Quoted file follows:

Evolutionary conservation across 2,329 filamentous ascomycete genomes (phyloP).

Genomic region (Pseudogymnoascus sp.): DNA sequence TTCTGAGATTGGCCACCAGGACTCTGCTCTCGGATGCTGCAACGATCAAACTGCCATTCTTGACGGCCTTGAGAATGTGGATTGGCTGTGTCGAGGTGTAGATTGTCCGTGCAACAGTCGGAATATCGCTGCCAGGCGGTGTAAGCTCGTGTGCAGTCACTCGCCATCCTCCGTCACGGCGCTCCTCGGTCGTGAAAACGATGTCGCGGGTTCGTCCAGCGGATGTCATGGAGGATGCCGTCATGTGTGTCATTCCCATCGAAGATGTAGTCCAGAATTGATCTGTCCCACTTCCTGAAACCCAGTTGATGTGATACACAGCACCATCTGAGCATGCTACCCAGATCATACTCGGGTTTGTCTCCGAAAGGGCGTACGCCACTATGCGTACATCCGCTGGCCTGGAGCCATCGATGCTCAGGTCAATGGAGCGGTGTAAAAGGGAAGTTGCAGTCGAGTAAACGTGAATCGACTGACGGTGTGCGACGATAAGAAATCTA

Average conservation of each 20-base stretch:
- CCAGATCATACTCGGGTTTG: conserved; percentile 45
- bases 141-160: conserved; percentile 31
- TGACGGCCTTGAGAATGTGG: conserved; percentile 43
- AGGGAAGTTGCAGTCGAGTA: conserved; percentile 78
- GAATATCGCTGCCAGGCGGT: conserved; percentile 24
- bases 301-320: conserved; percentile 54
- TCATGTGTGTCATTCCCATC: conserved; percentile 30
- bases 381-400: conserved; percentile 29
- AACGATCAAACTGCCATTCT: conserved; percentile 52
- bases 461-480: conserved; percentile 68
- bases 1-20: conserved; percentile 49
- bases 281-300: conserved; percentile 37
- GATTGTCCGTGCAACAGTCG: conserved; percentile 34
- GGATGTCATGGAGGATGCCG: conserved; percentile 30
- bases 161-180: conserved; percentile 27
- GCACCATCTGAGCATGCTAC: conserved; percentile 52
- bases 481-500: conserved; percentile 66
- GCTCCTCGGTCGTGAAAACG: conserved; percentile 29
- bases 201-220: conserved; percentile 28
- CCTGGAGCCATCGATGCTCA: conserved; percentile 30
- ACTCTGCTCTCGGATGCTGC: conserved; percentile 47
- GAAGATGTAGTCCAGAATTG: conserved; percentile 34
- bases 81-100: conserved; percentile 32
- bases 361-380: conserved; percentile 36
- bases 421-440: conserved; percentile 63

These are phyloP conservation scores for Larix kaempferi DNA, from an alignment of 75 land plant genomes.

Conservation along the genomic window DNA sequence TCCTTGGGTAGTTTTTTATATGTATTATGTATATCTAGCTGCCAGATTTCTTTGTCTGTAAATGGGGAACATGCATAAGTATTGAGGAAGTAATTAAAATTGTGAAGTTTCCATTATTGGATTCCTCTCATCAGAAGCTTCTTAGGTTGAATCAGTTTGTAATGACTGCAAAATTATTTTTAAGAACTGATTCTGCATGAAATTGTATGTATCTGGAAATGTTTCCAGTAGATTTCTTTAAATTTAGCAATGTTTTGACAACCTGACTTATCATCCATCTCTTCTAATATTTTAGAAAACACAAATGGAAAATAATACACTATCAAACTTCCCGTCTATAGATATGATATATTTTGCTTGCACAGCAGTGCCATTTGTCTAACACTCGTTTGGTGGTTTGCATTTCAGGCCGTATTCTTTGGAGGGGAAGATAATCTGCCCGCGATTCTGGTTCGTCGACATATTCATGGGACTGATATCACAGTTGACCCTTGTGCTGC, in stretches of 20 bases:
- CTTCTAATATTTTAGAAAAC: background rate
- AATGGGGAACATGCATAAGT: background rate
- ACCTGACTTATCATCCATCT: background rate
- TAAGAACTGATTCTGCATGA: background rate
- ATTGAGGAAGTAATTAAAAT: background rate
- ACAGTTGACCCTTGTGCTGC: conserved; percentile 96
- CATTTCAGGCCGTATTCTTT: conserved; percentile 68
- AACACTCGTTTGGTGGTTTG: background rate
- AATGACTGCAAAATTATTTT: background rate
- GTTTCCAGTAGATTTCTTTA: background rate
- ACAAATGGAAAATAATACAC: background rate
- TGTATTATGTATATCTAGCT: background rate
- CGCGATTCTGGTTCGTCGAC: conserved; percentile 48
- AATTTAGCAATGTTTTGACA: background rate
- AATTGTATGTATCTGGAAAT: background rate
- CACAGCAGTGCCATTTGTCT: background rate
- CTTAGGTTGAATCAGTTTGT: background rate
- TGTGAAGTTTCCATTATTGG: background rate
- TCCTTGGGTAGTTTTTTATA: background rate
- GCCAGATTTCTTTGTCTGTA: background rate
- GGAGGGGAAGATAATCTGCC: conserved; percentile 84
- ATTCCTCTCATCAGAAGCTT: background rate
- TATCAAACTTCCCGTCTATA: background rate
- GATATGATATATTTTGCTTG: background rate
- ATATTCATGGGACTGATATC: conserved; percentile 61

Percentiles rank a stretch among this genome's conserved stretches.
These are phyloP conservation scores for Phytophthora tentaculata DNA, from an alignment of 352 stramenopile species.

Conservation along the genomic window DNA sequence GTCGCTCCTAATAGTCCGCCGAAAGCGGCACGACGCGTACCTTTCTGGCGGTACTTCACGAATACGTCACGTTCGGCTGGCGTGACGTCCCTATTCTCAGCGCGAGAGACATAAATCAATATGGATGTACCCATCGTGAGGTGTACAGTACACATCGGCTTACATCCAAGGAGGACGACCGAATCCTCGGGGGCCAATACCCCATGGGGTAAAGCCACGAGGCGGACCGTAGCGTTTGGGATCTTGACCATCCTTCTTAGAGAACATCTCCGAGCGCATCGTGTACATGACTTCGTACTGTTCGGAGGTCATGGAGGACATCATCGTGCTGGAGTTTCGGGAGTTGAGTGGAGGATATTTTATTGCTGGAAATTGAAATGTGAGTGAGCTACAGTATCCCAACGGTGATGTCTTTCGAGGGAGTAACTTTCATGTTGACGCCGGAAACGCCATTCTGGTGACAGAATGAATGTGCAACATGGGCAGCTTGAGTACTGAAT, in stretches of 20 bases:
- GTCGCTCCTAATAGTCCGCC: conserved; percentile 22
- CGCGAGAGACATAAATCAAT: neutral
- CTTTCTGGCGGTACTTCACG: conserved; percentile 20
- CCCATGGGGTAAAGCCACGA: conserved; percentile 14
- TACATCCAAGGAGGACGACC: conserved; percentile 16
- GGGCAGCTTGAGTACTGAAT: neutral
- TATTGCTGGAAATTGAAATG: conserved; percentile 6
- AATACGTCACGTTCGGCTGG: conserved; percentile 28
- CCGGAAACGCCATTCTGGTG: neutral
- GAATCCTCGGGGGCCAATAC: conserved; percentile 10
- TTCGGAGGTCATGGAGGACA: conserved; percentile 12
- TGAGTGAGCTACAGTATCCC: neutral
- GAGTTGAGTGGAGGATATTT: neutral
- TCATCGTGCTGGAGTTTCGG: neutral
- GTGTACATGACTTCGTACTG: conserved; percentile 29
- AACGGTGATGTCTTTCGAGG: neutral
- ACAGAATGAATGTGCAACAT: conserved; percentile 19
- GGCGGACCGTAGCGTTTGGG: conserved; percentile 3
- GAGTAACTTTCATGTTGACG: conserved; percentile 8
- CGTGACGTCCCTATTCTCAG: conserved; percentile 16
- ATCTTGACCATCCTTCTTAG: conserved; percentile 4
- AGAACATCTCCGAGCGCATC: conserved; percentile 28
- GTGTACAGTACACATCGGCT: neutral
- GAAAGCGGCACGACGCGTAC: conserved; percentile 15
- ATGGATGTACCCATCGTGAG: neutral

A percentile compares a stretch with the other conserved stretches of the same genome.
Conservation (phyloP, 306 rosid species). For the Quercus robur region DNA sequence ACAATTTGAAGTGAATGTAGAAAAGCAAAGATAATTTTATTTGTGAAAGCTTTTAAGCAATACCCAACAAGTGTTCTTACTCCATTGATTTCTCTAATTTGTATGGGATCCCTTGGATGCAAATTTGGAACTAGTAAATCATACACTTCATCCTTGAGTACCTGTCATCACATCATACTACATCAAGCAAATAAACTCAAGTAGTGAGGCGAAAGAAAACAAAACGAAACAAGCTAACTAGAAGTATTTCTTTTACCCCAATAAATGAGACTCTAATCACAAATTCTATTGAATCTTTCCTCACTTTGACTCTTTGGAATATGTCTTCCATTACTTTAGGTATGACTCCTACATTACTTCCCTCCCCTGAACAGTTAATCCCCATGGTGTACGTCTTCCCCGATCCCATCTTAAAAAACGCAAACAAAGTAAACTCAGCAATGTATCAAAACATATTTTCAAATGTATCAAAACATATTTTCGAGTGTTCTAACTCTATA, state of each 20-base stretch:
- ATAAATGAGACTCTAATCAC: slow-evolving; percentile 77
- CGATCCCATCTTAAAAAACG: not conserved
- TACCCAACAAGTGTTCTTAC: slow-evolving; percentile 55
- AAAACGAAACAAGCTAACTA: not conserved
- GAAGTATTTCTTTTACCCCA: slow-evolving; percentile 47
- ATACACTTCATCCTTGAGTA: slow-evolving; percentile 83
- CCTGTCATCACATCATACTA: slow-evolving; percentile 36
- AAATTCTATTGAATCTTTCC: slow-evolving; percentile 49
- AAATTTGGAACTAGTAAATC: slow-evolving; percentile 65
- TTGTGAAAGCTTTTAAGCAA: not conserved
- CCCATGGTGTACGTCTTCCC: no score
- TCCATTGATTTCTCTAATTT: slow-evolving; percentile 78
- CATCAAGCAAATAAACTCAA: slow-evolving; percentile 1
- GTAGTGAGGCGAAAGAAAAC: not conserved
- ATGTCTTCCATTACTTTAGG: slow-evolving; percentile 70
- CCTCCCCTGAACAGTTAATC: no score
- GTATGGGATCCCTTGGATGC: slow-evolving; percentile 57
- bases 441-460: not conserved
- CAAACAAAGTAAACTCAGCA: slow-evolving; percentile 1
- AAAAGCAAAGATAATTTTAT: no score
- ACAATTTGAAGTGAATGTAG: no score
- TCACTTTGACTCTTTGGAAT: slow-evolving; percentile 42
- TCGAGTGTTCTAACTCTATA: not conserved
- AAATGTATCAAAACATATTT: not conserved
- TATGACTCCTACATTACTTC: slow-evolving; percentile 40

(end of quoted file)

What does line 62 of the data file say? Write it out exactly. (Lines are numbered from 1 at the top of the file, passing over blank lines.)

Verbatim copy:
- CCCATGGGGTAAAGCCACGA: conserved; percentile 14